What film needs a boost from the group?  Believe it or not, Ben Affleck’s Argo needs a good kick in the right direction at least for the conversation on winning Best Picture.  Paul Thomas Anderson’s The Master has ridden the line between pundits feeling it’s a nominee or a forgotten gem.  A win would only near-solidify its chances at a nomination.

In the acting categories, it’s time to see if the presumed frontrunners are in fact that, frontrunners.  If the “buzz” is correct then either Daniel Day-Lewis or Joaquin Phoenix should win Lead Actor with no problem.  I wouldn’t be surprised to hear someone like Bradley Cooper for Silver Linings Playbook or Jean-Louis Tringnant for Amour showing up.  The former has all the makings of a NYFCC winner.  Who would be great choices?  Logan Lerman in The Perks of Being a Wallflower or even Richard Gere in Arbitrage, two terrific performances that will be rolled over this season by “bigger” stars and louder films, could get a nice consolation notice here.  On the Supporting front, I feel Philip Seymour Hoffman has that all sewn up with New York as a lead performance in supporting.  They do often align with what audiences are championing so maybe that works out for an actor like John Goodman, who had a great year in Argo, Flight, and Trouble with the Curve.  What if Matthew McConaughey stripped his way into contention and Magic Mike sticks out to critics?  Could McConaughey jump into the race?  They do like literary adaptations which could push someone like Garrett Hedlund in On the Road.  I’m crossing my fingers of a “resurrection” campaign for Dwight Henry, who still stands as one of the year’s finest breakthroughs in Beasts of the Southern Wild.  While I think Anne Hathaway is winning the Oscar in a walk, NYFCC might look elsewhere for a fine performance.  Could Doona Bae land on the radar for Cloud Atlas?  They may go for the brave work of Helen Hunt in Ben Lewin’s The Sessions I suspect.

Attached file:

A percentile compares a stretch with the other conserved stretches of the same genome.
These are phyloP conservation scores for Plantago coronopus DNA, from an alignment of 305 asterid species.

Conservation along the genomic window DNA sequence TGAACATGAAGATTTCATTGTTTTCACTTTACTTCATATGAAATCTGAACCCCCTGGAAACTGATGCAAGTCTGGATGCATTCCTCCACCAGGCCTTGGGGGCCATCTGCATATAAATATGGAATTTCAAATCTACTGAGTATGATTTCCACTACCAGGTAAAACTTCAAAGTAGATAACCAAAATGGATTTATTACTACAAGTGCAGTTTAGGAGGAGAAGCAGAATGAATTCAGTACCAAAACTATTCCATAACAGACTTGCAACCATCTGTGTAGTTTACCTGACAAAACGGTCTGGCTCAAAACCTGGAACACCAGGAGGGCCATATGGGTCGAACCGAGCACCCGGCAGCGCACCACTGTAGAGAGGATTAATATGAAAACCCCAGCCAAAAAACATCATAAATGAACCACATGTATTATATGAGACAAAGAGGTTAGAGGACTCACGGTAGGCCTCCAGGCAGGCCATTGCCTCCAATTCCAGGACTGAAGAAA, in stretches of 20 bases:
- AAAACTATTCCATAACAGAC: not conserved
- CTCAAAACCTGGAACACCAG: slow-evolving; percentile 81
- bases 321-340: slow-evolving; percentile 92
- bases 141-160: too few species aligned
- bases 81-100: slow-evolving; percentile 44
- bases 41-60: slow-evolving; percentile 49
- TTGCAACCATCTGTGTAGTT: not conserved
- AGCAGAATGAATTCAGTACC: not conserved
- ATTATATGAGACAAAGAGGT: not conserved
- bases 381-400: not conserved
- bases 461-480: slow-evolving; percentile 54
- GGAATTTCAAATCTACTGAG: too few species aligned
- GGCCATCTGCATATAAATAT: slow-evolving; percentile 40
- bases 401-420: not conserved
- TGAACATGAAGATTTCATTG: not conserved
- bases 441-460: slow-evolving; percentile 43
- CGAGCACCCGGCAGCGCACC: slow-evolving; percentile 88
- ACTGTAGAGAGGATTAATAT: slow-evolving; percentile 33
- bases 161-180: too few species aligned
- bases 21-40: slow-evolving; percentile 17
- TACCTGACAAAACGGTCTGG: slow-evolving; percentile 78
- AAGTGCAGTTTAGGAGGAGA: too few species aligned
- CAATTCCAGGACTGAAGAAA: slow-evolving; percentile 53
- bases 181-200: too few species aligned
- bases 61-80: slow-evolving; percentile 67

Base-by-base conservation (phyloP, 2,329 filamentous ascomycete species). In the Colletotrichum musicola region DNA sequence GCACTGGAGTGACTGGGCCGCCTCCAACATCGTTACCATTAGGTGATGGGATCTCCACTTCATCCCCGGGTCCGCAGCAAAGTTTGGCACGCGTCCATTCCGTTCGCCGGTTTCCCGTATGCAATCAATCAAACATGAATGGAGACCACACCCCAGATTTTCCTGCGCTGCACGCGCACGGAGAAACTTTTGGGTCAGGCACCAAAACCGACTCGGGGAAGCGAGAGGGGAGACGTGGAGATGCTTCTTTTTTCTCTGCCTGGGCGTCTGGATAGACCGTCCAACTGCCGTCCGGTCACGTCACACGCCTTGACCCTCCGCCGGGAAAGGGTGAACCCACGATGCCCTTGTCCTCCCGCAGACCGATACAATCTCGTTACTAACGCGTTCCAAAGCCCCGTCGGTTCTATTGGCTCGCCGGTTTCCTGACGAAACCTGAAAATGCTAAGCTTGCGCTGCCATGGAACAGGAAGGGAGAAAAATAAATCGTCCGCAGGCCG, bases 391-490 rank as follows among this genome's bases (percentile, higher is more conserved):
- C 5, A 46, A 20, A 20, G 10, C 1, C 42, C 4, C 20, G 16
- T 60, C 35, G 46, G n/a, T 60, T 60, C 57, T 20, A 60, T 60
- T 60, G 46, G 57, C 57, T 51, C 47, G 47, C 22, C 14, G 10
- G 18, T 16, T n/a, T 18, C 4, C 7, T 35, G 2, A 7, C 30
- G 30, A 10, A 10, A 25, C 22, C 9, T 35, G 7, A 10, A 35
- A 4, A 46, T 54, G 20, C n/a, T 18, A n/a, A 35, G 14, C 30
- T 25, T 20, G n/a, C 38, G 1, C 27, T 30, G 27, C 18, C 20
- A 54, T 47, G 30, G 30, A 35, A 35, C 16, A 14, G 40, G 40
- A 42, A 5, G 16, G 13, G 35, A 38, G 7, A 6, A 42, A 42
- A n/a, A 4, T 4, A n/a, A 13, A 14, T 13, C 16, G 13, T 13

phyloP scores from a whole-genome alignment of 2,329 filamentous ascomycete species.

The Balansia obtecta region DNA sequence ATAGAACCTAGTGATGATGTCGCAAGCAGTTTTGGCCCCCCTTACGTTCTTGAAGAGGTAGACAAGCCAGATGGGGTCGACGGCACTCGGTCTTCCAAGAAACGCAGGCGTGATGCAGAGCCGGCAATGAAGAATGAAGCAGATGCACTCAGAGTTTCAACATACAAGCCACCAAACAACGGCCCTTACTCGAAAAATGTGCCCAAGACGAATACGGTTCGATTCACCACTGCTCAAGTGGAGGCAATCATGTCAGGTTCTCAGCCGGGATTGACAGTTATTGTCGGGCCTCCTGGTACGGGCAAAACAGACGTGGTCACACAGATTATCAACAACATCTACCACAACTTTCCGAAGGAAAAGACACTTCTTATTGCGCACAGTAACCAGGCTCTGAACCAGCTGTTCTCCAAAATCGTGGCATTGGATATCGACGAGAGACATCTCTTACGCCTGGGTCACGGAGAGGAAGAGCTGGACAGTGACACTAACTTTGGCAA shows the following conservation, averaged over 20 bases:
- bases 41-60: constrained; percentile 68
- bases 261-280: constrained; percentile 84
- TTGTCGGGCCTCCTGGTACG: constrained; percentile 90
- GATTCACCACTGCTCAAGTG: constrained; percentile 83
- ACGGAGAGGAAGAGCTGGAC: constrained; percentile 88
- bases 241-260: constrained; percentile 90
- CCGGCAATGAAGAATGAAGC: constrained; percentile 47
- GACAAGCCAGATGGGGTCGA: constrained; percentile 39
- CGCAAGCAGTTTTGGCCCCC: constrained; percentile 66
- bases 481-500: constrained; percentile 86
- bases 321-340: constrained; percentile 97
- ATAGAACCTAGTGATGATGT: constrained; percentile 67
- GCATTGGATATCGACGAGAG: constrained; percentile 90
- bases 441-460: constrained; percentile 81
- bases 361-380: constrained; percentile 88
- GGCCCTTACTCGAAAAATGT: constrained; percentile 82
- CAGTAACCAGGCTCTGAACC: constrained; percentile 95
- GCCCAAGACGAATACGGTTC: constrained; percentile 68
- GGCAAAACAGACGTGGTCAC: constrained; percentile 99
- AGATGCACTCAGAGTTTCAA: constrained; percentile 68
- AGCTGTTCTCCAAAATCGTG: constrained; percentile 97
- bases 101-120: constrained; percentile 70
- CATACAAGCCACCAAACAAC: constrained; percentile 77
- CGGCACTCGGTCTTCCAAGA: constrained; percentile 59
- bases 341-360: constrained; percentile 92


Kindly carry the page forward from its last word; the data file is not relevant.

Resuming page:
This is shooting into the dark.  Your guess is as good as mine.  Take a look below, include your predictions in the comment section and welcome to the Precursor Season.

New York Film Critics Predictions

Best Picture

  1. Les Miserables
  2. Lincoln
  3. The Master

Best Actor

  1.  Daniel Day-Lewis in Lincoln
  2. Joaquin Phoenix in The Master
  3. Hugh Jackman in Les Miserables

Best Actress

  1. Emmanuelle Riva in Amour
  2. Quvenzhane Wallis – Beasts of the Southern Wild
  3. Jennifer Lawrence in Silver Linings Playbook

Best Supporting Actor

  1. Philip Seymour Hoffman in The Master
  2. John Goodman in Argo, Flight, and Trouble with the Curve
  3. Matthew McConaughey in Magic Mike

Best Supporting Actress

  1. Helen Hunt in The Sessions
  2. Anne Hathaway in Les Miserables
  3. Ann Dowd in Compliance

Best Director

  1. Tom Hooper in Les Miserables
  2. Steven Spielberg in Lincoln
  3. Wes Anderson in Moonrise Kingdom

Best Screenplay

  1. Mark Boal for Zero Dark Thirty
  2. David O. Russell for Silver Linings Playbook
  3. Wes Anderson for Moonrise Kingdom

Best Cinematographer

  1. Claudio Miranda for Life of Pi
  2. Mihai Malamaire Jr. for The Master
  3. Seamus McGarvey for Anna Karenina

Best Foreign Language Film

  1. Amour
  2. Barbara
  3. Holy Motors

Best Non-Fiction Film

  1. Searching for Sugar Man
  2. West of Memphis
  3. The Central Park Five

Best Animated Film

  1. Wreck-It Ralph
  2. Frankenweenie
  3. ParaNorman

Best First Film

  1. Stephen Chbosky for The Perks of Being a Wallflower
  2. Nicholas Jarecki for Arbitrage
  3. Adam Leon for Gimme the Loot

Comment and discuss!